August 22, 2011 § Leave a comment
Doing nothing is not easy to do. Going from being busy to doing nothing can feel as precarious as going full stop on a highway when everyone else is speeding along around you. It’s better to find some safe place to pull off.
For me, this week came down to learning how to be present in the moment, to taming my distractions. It’s amazing how much of our attention goes to things that have either already happened or have yet to happen. We don’t often just enjoy the moment we’re in. I tried a lot of tactics to slow down and be in the moment over the last week.
1) Chop! I’m not someone who can just sit and do absolutely nothing all day, so I found things that kept my hands busy but still had a “nothingness” to them. I spent a wonderful afternoon taking a slow drive out to a farm in the countryside, getting fresh vegetables and taking my time chopping them up in the front yard to make the delicious ratatouille from vegetarian week.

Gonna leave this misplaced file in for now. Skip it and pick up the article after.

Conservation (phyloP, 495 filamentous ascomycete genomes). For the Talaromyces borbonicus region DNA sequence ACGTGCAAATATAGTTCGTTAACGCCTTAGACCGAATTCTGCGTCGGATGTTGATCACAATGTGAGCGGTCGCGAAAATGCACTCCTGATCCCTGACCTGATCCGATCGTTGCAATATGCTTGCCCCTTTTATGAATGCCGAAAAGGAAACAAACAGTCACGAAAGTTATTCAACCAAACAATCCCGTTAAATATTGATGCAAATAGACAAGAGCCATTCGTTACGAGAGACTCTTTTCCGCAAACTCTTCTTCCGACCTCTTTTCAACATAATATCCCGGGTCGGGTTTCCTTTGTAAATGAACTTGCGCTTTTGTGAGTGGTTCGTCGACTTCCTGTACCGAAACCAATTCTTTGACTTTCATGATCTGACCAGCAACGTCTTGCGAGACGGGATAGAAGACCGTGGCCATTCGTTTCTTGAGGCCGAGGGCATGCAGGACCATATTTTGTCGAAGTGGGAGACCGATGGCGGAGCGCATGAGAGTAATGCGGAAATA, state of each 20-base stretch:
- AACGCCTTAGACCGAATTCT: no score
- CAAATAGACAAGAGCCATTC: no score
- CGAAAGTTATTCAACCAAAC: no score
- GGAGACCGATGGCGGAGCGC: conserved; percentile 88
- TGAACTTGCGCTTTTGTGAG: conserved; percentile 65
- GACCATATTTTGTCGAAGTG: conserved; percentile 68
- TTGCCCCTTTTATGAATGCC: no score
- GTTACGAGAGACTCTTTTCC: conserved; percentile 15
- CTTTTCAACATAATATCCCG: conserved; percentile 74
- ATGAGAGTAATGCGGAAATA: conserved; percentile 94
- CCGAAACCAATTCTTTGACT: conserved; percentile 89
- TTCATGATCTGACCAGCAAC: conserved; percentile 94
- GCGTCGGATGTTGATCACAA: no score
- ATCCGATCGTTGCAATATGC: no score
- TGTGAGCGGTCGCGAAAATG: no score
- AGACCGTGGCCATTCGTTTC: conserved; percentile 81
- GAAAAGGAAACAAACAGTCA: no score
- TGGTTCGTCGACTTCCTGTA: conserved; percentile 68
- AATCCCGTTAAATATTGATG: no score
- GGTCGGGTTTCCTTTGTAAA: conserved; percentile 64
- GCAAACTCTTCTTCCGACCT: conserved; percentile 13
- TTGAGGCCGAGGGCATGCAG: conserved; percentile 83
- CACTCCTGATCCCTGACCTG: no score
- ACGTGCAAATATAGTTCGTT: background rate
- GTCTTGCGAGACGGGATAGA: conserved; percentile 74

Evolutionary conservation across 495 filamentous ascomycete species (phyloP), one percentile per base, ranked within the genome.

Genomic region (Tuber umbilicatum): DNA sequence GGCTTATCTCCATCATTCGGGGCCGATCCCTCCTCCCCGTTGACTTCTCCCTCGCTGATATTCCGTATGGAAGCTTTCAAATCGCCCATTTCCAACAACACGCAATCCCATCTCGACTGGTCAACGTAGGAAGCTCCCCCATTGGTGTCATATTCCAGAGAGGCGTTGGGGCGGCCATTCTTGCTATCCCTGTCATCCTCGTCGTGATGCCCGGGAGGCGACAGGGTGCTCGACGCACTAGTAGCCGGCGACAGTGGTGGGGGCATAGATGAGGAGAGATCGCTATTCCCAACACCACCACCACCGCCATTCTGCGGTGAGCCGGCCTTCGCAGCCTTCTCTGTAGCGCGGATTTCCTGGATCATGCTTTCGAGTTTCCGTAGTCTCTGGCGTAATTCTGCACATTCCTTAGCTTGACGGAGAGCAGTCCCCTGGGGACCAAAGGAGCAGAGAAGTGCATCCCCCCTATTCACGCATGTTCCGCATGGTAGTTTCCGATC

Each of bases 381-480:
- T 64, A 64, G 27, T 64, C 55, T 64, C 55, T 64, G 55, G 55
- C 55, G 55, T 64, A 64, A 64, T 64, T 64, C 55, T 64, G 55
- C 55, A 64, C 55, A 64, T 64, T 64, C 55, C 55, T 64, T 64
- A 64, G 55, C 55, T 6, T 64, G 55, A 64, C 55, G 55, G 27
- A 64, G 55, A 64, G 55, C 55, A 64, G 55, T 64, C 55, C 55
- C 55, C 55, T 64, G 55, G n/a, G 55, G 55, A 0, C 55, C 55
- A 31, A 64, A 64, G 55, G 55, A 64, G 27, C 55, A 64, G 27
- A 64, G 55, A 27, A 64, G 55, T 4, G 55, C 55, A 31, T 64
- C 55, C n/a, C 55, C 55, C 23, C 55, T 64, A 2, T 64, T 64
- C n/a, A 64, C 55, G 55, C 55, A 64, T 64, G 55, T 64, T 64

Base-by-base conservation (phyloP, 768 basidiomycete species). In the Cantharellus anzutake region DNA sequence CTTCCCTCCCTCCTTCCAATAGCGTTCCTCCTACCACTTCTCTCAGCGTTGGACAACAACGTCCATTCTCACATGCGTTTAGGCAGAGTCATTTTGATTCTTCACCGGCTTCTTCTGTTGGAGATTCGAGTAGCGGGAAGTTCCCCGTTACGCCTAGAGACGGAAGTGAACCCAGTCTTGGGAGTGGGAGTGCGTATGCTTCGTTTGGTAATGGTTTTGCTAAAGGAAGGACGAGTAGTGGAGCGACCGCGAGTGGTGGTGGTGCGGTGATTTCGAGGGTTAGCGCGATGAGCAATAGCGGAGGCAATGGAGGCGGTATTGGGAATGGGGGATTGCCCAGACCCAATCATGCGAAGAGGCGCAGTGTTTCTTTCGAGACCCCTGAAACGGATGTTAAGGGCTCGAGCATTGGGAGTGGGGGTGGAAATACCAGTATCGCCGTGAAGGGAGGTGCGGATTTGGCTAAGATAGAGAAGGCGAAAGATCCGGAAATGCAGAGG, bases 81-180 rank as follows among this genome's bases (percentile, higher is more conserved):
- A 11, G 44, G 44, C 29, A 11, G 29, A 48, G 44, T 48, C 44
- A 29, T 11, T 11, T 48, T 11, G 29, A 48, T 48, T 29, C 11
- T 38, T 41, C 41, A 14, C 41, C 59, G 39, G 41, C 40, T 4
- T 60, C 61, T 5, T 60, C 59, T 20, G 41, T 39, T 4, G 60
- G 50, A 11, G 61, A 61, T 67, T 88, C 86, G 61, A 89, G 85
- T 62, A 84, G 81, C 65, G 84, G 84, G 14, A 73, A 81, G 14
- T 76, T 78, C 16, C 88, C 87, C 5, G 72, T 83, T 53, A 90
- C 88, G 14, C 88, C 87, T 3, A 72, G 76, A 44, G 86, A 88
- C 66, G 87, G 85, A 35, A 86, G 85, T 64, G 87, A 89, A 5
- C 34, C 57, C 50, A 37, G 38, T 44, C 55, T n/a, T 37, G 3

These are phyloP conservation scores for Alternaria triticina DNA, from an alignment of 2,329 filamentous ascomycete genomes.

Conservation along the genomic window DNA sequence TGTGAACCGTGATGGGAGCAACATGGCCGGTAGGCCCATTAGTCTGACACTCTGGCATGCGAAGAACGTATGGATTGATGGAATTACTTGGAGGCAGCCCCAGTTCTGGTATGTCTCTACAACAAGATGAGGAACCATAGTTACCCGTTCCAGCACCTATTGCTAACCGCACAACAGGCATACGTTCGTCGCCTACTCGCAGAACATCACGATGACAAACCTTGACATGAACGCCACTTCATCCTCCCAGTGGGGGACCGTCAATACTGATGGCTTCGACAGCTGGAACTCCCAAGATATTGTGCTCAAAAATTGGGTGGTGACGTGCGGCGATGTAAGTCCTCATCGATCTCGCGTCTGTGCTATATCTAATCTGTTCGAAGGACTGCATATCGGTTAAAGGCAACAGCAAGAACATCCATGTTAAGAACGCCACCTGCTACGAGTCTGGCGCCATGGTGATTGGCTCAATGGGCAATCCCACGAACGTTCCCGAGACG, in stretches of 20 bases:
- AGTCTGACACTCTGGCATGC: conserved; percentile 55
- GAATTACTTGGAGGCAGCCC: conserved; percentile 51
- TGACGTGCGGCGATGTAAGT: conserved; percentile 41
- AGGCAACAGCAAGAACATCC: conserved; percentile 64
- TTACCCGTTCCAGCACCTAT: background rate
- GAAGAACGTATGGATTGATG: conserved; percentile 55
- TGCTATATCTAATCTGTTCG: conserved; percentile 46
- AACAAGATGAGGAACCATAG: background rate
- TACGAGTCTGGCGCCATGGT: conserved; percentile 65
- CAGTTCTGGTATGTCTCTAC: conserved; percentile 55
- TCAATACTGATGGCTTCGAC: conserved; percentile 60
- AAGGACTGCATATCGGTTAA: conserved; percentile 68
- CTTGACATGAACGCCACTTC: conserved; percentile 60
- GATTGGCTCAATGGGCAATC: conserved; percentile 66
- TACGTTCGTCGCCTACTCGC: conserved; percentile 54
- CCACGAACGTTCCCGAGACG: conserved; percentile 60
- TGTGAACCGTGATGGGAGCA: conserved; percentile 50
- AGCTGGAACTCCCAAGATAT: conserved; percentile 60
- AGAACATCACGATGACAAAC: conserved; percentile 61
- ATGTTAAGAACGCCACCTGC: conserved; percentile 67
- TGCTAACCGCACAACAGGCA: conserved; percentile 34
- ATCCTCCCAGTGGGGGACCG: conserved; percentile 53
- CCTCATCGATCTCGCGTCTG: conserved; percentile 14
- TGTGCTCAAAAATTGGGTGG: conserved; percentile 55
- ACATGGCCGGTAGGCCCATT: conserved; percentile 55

2) Breathing. Sometimes we forget to breathe. Every time I would feel myself speeding up again I would take 10 slow, deep breaths to regain control again.
3) “Soften my gaze”. My hardest problem is keeping my brain from bouncing from one thought to another. I think too much. In yoga, when you’re holding a difficult pose you’re told to “soften your gaze”, relax your face & thoughts. It’s a way of being aware of how you’re struggling and trying to calm it. When I start noticing I’m worrying or my thoughts are flitting all over, I stop and look at something around me, soften my gaze and just slowly push the thoughts away. Gazing at clouds can be very helpful.
4) Go camping. Sometimes you just have to go where you can’t be bothered. My husband and I spent a night off the grid at the Arapaho Bay campground near Lake Granby. No cell phone pings. No email alerts. No working or worrying. I didn’t even need 10 deep breaths; they came naturally with the fresh air.
We replaced the normal distractions with the sounds of the waves against the shore, the smell of the campfires and the vistas of the late afternoon sun illuminating the wildflowers. It becomes much easier to do nothing with the help of the great outdoors.
Camping also provides the ultimate “nothingness” experiment: the art of roasting a marshmallow. Your hope of mastering the art of doing nothing all comes down to a marshmallow. Do you torch your marshmallow into charred carbon or do you have the Zen-like patience to get it just right?
My husband is obviously still fighting his busyness.